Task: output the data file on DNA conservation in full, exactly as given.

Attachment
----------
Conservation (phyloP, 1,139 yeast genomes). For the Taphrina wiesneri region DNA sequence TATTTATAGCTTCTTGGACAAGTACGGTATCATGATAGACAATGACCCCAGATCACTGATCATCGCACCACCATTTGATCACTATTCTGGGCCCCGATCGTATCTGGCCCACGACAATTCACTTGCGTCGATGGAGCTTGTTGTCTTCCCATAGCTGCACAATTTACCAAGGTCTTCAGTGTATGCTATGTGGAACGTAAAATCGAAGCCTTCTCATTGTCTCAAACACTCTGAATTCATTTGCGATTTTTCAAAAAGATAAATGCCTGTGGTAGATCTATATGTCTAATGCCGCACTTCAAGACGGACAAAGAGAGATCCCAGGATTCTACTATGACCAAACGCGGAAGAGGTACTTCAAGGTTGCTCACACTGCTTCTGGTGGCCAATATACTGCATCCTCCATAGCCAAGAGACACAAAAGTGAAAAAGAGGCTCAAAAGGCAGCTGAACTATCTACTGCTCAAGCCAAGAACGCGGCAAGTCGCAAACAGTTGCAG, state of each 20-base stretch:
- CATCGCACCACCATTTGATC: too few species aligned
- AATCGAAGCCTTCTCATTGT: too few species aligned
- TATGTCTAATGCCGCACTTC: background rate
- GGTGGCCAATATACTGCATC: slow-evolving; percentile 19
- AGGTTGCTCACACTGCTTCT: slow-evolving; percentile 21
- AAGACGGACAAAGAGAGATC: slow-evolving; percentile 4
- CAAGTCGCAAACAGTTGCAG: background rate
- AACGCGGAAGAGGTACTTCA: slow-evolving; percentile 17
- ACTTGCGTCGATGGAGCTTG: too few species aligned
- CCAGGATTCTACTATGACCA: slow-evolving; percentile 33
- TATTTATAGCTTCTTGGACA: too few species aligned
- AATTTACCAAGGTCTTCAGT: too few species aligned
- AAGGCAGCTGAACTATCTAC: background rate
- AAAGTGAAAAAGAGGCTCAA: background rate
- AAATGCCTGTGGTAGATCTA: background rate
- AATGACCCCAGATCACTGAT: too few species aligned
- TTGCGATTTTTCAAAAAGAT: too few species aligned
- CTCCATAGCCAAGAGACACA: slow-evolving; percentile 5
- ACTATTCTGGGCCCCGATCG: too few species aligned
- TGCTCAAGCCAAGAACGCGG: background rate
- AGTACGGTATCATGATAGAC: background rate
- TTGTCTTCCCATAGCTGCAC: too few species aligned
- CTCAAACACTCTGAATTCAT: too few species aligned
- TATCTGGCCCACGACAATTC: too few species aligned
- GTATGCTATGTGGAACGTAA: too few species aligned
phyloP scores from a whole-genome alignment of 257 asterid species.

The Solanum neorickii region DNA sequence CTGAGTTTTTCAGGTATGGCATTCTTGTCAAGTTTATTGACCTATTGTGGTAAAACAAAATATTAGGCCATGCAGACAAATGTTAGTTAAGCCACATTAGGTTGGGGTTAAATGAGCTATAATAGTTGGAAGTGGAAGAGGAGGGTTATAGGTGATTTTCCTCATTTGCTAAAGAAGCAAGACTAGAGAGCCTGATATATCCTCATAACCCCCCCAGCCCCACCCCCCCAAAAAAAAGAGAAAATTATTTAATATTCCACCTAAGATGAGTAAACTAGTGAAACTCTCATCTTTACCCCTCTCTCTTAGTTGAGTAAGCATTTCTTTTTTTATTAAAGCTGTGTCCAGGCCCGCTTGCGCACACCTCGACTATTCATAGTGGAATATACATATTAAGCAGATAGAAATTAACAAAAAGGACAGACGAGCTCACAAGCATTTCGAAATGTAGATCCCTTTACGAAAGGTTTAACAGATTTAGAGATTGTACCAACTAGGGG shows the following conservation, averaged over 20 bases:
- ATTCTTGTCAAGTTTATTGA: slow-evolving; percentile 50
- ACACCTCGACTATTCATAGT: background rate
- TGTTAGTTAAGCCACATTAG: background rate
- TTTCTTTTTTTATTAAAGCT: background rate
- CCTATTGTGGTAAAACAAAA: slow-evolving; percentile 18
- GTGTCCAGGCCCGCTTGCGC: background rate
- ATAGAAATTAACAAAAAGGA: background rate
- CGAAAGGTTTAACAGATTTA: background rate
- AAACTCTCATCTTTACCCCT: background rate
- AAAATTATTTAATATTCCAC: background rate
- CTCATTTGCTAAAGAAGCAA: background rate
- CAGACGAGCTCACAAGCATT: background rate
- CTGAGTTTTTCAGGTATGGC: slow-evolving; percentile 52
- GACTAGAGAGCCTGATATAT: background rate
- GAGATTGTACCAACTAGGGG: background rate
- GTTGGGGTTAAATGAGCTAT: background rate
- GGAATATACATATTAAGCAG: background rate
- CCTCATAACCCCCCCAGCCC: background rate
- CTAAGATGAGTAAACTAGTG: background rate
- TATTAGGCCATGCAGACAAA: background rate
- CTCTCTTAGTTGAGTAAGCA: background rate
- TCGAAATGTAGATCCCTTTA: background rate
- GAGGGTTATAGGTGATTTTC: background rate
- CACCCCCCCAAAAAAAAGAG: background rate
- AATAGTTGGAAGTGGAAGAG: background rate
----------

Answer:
Conservation (phyloP, 1,139 yeast genomes). For the Taphrina wiesneri region DNA sequence TATTTATAGCTTCTTGGACAAGTACGGTATCATGATAGACAATGACCCCAGATCACTGATCATCGCACCACCATTTGATCACTATTCTGGGCCCCGATCGTATCTGGCCCACGACAATTCACTTGCGTCGATGGAGCTTGTTGTCTTCCCATAGCTGCACAATTTACCAAGGTCTTCAGTGTATGCTATGTGGAACGTAAAATCGAAGCCTTCTCATTGTCTCAAACACTCTGAATTCATTTGCGATTTTTCAAAAAGATAAATGCCTGTGGTAGATCTATATGTCTAATGCCGCACTTCAAGACGGACAAAGAGAGATCCCAGGATTCTACTATGACCAAACGCGGAAGAGGTACTTCAAGGTTGCTCACACTGCTTCTGGTGGCCAATATACTGCATCCTCCATAGCCAAGAGACACAAAAGTGAAAAAGAGGCTCAAAAGGCAGCTGAACTATCTACTGCTCAAGCCAAGAACGCGGCAAGTCGCAAACAGTTGCAG, state of each 20-base stretch:
- CATCGCACCACCATTTGATC: too few species aligned
- AATCGAAGCCTTCTCATTGT: too few species aligned
- TATGTCTAATGCCGCACTTC: background rate
- GGTGGCCAATATACTGCATC: slow-evolving; percentile 19
- AGGTTGCTCACACTGCTTCT: slow-evolving; percentile 21
- AAGACGGACAAAGAGAGATC: slow-evolving; percentile 4
- CAAGTCGCAAACAGTTGCAG: background rate
- AACGCGGAAGAGGTACTTCA: slow-evolving; percentile 17
- ACTTGCGTCGATGGAGCTTG: too few species aligned
- CCAGGATTCTACTATGACCA: slow-evolving; percentile 33
- TATTTATAGCTTCTTGGACA: too few species aligned
- AATTTACCAAGGTCTTCAGT: too few species aligned
- AAGGCAGCTGAACTATCTAC: background rate
- AAAGTGAAAAAGAGGCTCAA: background rate
- AAATGCCTGTGGTAGATCTA: background rate
- AATGACCCCAGATCACTGAT: too few species aligned
- TTGCGATTTTTCAAAAAGAT: too few species aligned
- CTCCATAGCCAAGAGACACA: slow-evolving; percentile 5
- ACTATTCTGGGCCCCGATCG: too few species aligned
- TGCTCAAGCCAAGAACGCGG: background rate
- AGTACGGTATCATGATAGAC: background rate
- TTGTCTTCCCATAGCTGCAC: too few species aligned
- CTCAAACACTCTGAATTCAT: too few species aligned
- TATCTGGCCCACGACAATTC: too few species aligned
- GTATGCTATGTGGAACGTAA: too few species aligned
phyloP scores from a whole-genome alignment of 257 asterid species.

The Solanum neorickii region DNA sequence CTGAGTTTTTCAGGTATGGCATTCTTGTCAAGTTTATTGACCTATTGTGGTAAAACAAAATATTAGGCCATGCAGACAAATGTTAGTTAAGCCACATTAGGTTGGGGTTAAATGAGCTATAATAGTTGGAAGTGGAAGAGGAGGGTTATAGGTGATTTTCCTCATTTGCTAAAGAAGCAAGACTAGAGAGCCTGATATATCCTCATAACCCCCCCAGCCCCACCCCCCCAAAAAAAAGAGAAAATTATTTAATATTCCACCTAAGATGAGTAAACTAGTGAAACTCTCATCTTTACCCCTCTCTCTTAGTTGAGTAAGCATTTCTTTTTTTATTAAAGCTGTGTCCAGGCCCGCTTGCGCACACCTCGACTATTCATAGTGGAATATACATATTAAGCAGATAGAAATTAACAAAAAGGACAGACGAGCTCACAAGCATTTCGAAATGTAGATCCCTTTACGAAAGGTTTAACAGATTTAGAGATTGTACCAACTAGGGG shows the following conservation, averaged over 20 bases:
- ATTCTTGTCAAGTTTATTGA: slow-evolving; percentile 50
- ACACCTCGACTATTCATAGT: background rate
- TGTTAGTTAAGCCACATTAG: background rate
- TTTCTTTTTTTATTAAAGCT: background rate
- CCTATTGTGGTAAAACAAAA: slow-evolving; percentile 18
- GTGTCCAGGCCCGCTTGCGC: background rate
- ATAGAAATTAACAAAAAGGA: background rate
- CGAAAGGTTTAACAGATTTA: background rate
- AAACTCTCATCTTTACCCCT: background rate
- AAAATTATTTAATATTCCAC: background rate
- CTCATTTGCTAAAGAAGCAA: background rate
- CAGACGAGCTCACAAGCATT: background rate
- CTGAGTTTTTCAGGTATGGC: slow-evolving; percentile 52
- GACTAGAGAGCCTGATATAT: background rate
- GAGATTGTACCAACTAGGGG: background rate
- GTTGGGGTTAAATGAGCTAT: background rate
- GGAATATACATATTAAGCAG: background rate
- CCTCATAACCCCCCCAGCCC: background rate
- CTAAGATGAGTAAACTAGTG: background rate
- TATTAGGCCATGCAGACAAA: background rate
- CTCTCTTAGTTGAGTAAGCA: background rate
- TCGAAATGTAGATCCCTTTA: background rate
- GAGGGTTATAGGTGATTTTC: background rate
- CACCCCCCCAAAAAAAAGAG: background rate
- AATAGTTGGAAGTGGAAGAG: background rate